This slide might help you....

  • http://www.jailbreak-me.info/
  • Jailbreaking iDevice is similar to installing a software. First, you need to check whether there is any jailbreak available for your iDevice that is running the specific version of iOS.

After Jailbreaking you can access Cydia.

iOS Sandbox/Privilege separation

  • The sandbox allows better, more granular control, over the actions that processes and applications can perform.

 

  • This is a critical security feature of the iOS, as it ensures that an application cannot get access to another application's private files unless the other application has given explicit permission via tightly controlled APIs.

 

 

iOS Sandbox/Privilege separation

  • Each application is installed in its own directory, usually located under (private/var/mobile/Applications/{ID}), which acts as the app's home, and is identified with a random ID.

 

  • Once installed, applications have limited read access to some system areas and functions (such as SMS, phone call, call logs etc.), and have no rights in the home directories of other such applications.

 

Sandbox

  • If an application wants to access protected areas, permission for this specific functionality is granted through a pop-up to the user.

Pros & Cons of Jailbreaking

  • Jailbreaking removes any sandboxing put in place by the operating system.
    
  • By removing the sandbox protection, any app on the device has the potential to read any file on the filesystem, including other application's private files, tokens/cookies stored in plist files or keychain.
  • Jailbreak patches the integrity check, which is responsible for checking apps being installed and thus skips the code signing check(verifying that the app was signed by a certificate issued by Apple).
    

Pros & Cons of Jailbreaking

  • No need to pay $99 yearly fee for maintaining developer certificate as anyone can publish apps on Cydia for free.

 

  • Few applications check for signs of a jailbreak during the installation of the app or during normal usage.

 

  • When a jailbreak is detected, the apps may choose to cease operating, in order to prevent other apps from sniffing out sensitive data from this application.

 

Setting Up a Testing Environment

Prerequisites

  • Jailbroken iPhone/iPad,
  • Mac book or iMac with Xcode & iTunes. 

Hardware Requirements :

Software Requirements :

  • iFunbox or iExplorer
  • OpenSSH
  • Burpsuite
  • IDB

Other useful tools : Otool,Cycript,Class-dump-z,Snoop-it,RET,Clutch,Filezilla - SFTP/Winscp,SQLite browser,Installipa,Veency etc.,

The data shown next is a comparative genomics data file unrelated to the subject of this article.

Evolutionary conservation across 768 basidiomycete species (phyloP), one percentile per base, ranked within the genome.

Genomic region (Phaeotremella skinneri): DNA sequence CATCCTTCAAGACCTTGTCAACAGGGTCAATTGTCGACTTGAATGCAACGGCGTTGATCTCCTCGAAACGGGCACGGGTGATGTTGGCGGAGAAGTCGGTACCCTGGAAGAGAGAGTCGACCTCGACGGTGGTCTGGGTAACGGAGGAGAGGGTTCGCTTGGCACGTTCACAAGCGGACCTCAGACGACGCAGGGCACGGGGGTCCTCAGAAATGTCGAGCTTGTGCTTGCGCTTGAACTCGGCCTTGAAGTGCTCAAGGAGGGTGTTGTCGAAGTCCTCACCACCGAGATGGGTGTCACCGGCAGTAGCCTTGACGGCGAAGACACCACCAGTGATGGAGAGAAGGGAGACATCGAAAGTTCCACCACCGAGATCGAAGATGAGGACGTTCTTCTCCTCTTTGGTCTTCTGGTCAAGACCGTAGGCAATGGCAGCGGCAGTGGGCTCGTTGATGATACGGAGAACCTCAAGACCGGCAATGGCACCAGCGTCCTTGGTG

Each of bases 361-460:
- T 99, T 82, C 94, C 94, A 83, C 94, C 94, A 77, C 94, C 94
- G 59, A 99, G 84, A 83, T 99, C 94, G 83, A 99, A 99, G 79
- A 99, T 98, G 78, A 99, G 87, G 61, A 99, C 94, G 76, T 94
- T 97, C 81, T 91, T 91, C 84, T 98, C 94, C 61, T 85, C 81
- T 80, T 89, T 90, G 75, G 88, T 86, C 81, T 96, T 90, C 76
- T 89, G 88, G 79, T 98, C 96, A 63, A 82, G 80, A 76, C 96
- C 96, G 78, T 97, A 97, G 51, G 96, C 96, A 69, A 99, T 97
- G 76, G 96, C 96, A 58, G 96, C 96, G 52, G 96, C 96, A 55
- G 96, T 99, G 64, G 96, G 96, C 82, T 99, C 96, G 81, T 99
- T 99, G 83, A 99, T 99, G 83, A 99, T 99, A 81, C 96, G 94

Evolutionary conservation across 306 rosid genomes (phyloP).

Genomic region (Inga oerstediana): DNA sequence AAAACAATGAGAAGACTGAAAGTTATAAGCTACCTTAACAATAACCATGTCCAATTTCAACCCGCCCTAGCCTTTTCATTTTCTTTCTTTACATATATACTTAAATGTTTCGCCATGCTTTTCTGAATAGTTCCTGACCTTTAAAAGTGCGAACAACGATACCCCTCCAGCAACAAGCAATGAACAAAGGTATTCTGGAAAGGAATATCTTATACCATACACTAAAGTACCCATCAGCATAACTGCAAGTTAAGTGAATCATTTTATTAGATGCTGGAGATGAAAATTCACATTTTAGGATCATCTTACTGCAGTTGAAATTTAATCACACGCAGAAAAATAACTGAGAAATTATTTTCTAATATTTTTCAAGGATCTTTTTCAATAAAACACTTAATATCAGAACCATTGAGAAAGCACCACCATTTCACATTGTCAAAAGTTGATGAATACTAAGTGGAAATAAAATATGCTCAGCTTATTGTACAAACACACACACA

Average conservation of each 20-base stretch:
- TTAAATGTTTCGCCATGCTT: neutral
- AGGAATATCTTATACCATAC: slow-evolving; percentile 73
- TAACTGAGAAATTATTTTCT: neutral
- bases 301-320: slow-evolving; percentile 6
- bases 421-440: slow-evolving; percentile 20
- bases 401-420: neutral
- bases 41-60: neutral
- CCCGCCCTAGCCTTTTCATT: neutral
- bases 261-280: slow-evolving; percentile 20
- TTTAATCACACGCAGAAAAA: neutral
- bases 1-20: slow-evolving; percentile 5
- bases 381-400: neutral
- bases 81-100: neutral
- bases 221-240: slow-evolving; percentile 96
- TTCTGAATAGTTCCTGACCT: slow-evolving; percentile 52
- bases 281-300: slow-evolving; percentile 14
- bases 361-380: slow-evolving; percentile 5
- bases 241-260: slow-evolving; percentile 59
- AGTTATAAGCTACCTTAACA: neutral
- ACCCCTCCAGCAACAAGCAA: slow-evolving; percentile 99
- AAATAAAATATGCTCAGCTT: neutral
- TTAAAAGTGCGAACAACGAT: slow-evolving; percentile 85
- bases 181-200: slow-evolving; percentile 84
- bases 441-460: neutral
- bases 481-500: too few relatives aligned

For More Visit : goo.gl/mgJZ6Q

iFunBox

  • Note: Starting iOS version 8.4, Apple has decided to restrict the third-party managers access to the application sandbox.
  • This tool allows you to retrieve sandbox files off the device for further inspection.

  • Available for both Windows & Mac @goo.gl/texZ9d

OpenSSH

  • Note: Starting iOS version 8.4, Apple has decided to restrict the third-party managers access to the application sandbox.
  • This tool is available as an app within the Cydia app store.
    
  • Once installed on the device, this will allows a user to SSH into the device, inspect the app sandbox & push/pull files on the filesystem etc.,

How to use OpenSSH?

  • Connect the iPhone/iPad to Wi-Fi and check the IP address of the device.
    
  • Now, from our PC connect to this IP address Over SSH using any SSH Client.
    
    
  • Default Username : root 
     Password : alpine

 

Note: Change the default password as anyone in the same WiFi N/W can connect to our device using default credentials. 

BurpSuite


Burp Suite is an HTTP proxy tool which comes in handy by inspecting an application's HTTP traffic, flowing through the device.

Burp Suite

  • Create a new listening proxy on an interface which other devices can resolve, on the same network.

Burp Suite

  • Now, configure an iPhone to pass its traffic through this proxy that we just set up.
  • On the iPhone, navigate to "Settings" > "Wi-Fi" > {select Wi-Fi} and set the HTTP proxy and port with the IP and port of the Burp proxy.

Burp Suite

  • Now you will be able to intercept http traffic from device.
  • To intercept https traffic we have to install the burp certificate.

Burp Suite

  • In order to add this rootCA to the device's trusted root CA list, navigate to http://burp using Safari on the iPhone.
  • Click on "CA Certificate" and proceed with the instructions to install Burp's root CA on the iPhone.
  • If you want to delete this certificate go to "Settings" > "General" > "Profile and Device Management" and delete the appropriate configuration profile.

Vulnerable Application to Practice

  • Damn Vulnerable iOS App (DVIA): http://damnvulnerableiosapp.com
  • ExploitMe Mobile iPhone Labs: http://securitycompass.github.io/iPhoneLabs

 

  • OWASP iGoat: http://code.google.com/p/owasp-igoat

References

Cheat Sheet:

Books:

Testing Guide:

https://www.owasp.org/index.php/IOS_Application_Security_Testing_Cheat_Sheet

  • Learning iOS Penetration Testing by Swaroop Yermalkar 
  • Mobile Application Penetration Testing by Vijay Kumar Velu

https://www.owasp.org/index.php/OWASP_Mobile_Security_Testing_Guide#tab=Main

Any Questions?